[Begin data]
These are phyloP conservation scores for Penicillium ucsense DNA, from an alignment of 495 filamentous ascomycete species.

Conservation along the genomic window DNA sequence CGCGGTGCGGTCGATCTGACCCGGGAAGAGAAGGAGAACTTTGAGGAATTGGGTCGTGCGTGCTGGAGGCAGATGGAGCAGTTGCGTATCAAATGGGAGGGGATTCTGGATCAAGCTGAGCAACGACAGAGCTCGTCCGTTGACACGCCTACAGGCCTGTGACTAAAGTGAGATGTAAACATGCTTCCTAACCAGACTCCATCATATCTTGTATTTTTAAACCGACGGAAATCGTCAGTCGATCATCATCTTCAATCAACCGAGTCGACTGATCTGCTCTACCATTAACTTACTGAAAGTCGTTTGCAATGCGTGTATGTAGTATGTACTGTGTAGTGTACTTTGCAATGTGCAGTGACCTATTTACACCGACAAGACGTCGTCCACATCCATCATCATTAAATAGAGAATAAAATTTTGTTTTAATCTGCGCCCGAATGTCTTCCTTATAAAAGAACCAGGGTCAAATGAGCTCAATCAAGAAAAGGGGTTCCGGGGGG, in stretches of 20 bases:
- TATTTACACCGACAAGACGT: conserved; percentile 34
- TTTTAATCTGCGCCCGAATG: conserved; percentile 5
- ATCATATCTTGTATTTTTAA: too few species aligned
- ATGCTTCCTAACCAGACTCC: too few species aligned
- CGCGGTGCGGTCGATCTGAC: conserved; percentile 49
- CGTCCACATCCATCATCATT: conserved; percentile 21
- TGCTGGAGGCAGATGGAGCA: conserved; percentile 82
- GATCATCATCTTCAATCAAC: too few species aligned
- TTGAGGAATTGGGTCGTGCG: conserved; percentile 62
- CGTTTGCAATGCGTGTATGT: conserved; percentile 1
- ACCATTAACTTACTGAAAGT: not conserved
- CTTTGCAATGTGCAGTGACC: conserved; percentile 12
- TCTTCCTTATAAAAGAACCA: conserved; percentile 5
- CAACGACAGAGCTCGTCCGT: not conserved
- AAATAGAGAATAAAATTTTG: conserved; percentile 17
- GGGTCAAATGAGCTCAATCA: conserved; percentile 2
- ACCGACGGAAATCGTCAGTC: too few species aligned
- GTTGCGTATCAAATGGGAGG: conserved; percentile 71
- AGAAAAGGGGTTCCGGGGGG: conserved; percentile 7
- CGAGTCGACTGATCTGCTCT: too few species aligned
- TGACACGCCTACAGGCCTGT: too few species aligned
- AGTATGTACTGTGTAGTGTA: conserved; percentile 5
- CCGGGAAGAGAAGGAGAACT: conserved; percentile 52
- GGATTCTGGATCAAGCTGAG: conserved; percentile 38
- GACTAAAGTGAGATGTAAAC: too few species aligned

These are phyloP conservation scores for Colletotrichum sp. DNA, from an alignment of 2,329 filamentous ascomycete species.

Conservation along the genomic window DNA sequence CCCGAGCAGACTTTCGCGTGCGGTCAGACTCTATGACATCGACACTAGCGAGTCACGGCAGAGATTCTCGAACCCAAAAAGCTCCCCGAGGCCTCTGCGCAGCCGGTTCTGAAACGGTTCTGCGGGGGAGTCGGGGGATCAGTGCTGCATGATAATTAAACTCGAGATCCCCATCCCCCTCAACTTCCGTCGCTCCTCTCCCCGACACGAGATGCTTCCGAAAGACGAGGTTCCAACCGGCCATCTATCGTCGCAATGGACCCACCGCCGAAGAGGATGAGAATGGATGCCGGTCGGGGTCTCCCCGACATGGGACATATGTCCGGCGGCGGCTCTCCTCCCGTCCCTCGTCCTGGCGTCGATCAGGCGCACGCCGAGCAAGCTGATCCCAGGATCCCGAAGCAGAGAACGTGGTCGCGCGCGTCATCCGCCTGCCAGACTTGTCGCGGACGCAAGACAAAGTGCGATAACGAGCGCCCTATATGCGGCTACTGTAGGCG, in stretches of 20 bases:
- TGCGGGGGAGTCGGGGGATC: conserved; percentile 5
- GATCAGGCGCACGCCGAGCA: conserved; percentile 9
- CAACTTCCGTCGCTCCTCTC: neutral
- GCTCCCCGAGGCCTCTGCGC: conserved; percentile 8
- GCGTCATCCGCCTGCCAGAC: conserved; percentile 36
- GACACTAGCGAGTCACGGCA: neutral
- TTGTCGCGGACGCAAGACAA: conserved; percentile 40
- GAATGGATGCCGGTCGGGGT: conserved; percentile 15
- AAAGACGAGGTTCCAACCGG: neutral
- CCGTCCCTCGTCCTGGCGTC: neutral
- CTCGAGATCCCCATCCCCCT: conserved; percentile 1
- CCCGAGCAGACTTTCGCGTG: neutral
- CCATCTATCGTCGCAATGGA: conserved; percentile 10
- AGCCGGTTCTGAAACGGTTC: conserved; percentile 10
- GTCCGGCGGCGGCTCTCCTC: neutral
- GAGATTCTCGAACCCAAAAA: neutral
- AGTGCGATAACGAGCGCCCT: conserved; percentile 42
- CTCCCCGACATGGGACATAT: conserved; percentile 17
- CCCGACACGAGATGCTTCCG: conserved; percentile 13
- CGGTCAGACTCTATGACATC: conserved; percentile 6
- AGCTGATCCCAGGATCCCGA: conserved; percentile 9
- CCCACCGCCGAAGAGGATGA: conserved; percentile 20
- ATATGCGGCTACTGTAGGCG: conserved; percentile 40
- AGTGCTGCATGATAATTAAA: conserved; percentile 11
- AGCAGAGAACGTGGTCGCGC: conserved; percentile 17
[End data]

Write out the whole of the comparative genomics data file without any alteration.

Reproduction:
These are phyloP conservation scores for Penicillium ucsense DNA, from an alignment of 495 filamentous ascomycete species.

Conservation along the genomic window DNA sequence CGCGGTGCGGTCGATCTGACCCGGGAAGAGAAGGAGAACTTTGAGGAATTGGGTCGTGCGTGCTGGAGGCAGATGGAGCAGTTGCGTATCAAATGGGAGGGGATTCTGGATCAAGCTGAGCAACGACAGAGCTCGTCCGTTGACACGCCTACAGGCCTGTGACTAAAGTGAGATGTAAACATGCTTCCTAACCAGACTCCATCATATCTTGTATTTTTAAACCGACGGAAATCGTCAGTCGATCATCATCTTCAATCAACCGAGTCGACTGATCTGCTCTACCATTAACTTACTGAAAGTCGTTTGCAATGCGTGTATGTAGTATGTACTGTGTAGTGTACTTTGCAATGTGCAGTGACCTATTTACACCGACAAGACGTCGTCCACATCCATCATCATTAAATAGAGAATAAAATTTTGTTTTAATCTGCGCCCGAATGTCTTCCTTATAAAAGAACCAGGGTCAAATGAGCTCAATCAAGAAAAGGGGTTCCGGGGGG, in stretches of 20 bases:
- TATTTACACCGACAAGACGT: conserved; percentile 34
- TTTTAATCTGCGCCCGAATG: conserved; percentile 5
- ATCATATCTTGTATTTTTAA: too few species aligned
- ATGCTTCCTAACCAGACTCC: too few species aligned
- CGCGGTGCGGTCGATCTGAC: conserved; percentile 49
- CGTCCACATCCATCATCATT: conserved; percentile 21
- TGCTGGAGGCAGATGGAGCA: conserved; percentile 82
- GATCATCATCTTCAATCAAC: too few species aligned
- TTGAGGAATTGGGTCGTGCG: conserved; percentile 62
- CGTTTGCAATGCGTGTATGT: conserved; percentile 1
- ACCATTAACTTACTGAAAGT: not conserved
- CTTTGCAATGTGCAGTGACC: conserved; percentile 12
- TCTTCCTTATAAAAGAACCA: conserved; percentile 5
- CAACGACAGAGCTCGTCCGT: not conserved
- AAATAGAGAATAAAATTTTG: conserved; percentile 17
- GGGTCAAATGAGCTCAATCA: conserved; percentile 2
- ACCGACGGAAATCGTCAGTC: too few species aligned
- GTTGCGTATCAAATGGGAGG: conserved; percentile 71
- AGAAAAGGGGTTCCGGGGGG: conserved; percentile 7
- CGAGTCGACTGATCTGCTCT: too few species aligned
- TGACACGCCTACAGGCCTGT: too few species aligned
- AGTATGTACTGTGTAGTGTA: conserved; percentile 5
- CCGGGAAGAGAAGGAGAACT: conserved; percentile 52
- GGATTCTGGATCAAGCTGAG: conserved; percentile 38
- GACTAAAGTGAGATGTAAAC: too few species aligned

These are phyloP conservation scores for Colletotrichum sp. DNA, from an alignment of 2,329 filamentous ascomycete species.

Conservation along the genomic window DNA sequence CCCGAGCAGACTTTCGCGTGCGGTCAGACTCTATGACATCGACACTAGCGAGTCACGGCAGAGATTCTCGAACCCAAAAAGCTCCCCGAGGCCTCTGCGCAGCCGGTTCTGAAACGGTTCTGCGGGGGAGTCGGGGGATCAGTGCTGCATGATAATTAAACTCGAGATCCCCATCCCCCTCAACTTCCGTCGCTCCTCTCCCCGACACGAGATGCTTCCGAAAGACGAGGTTCCAACCGGCCATCTATCGTCGCAATGGACCCACCGCCGAAGAGGATGAGAATGGATGCCGGTCGGGGTCTCCCCGACATGGGACATATGTCCGGCGGCGGCTCTCCTCCCGTCCCTCGTCCTGGCGTCGATCAGGCGCACGCCGAGCAAGCTGATCCCAGGATCCCGAAGCAGAGAACGTGGTCGCGCGCGTCATCCGCCTGCCAGACTTGTCGCGGACGCAAGACAAAGTGCGATAACGAGCGCCCTATATGCGGCTACTGTAGGCG, in stretches of 20 bases:
- TGCGGGGGAGTCGGGGGATC: conserved; percentile 5
- GATCAGGCGCACGCCGAGCA: conserved; percentile 9
- CAACTTCCGTCGCTCCTCTC: neutral
- GCTCCCCGAGGCCTCTGCGC: conserved; percentile 8
- GCGTCATCCGCCTGCCAGAC: conserved; percentile 36
- GACACTAGCGAGTCACGGCA: neutral
- TTGTCGCGGACGCAAGACAA: conserved; percentile 40
- GAATGGATGCCGGTCGGGGT: conserved; percentile 15
- AAAGACGAGGTTCCAACCGG: neutral
- CCGTCCCTCGTCCTGGCGTC: neutral
- CTCGAGATCCCCATCCCCCT: conserved; percentile 1
- CCCGAGCAGACTTTCGCGTG: neutral
- CCATCTATCGTCGCAATGGA: conserved; percentile 10
- AGCCGGTTCTGAAACGGTTC: conserved; percentile 10
- GTCCGGCGGCGGCTCTCCTC: neutral
- GAGATTCTCGAACCCAAAAA: neutral
- AGTGCGATAACGAGCGCCCT: conserved; percentile 42
- CTCCCCGACATGGGACATAT: conserved; percentile 17
- CCCGACACGAGATGCTTCCG: conserved; percentile 13
- CGGTCAGACTCTATGACATC: conserved; percentile 6
- AGCTGATCCCAGGATCCCGA: conserved; percentile 9
- CCCACCGCCGAAGAGGATGA: conserved; percentile 20
- ATATGCGGCTACTGTAGGCG: conserved; percentile 40
- AGTGCTGCATGATAATTAAA: conserved; percentile 11
- AGCAGAGAACGTGGTCGCGC: conserved; percentile 17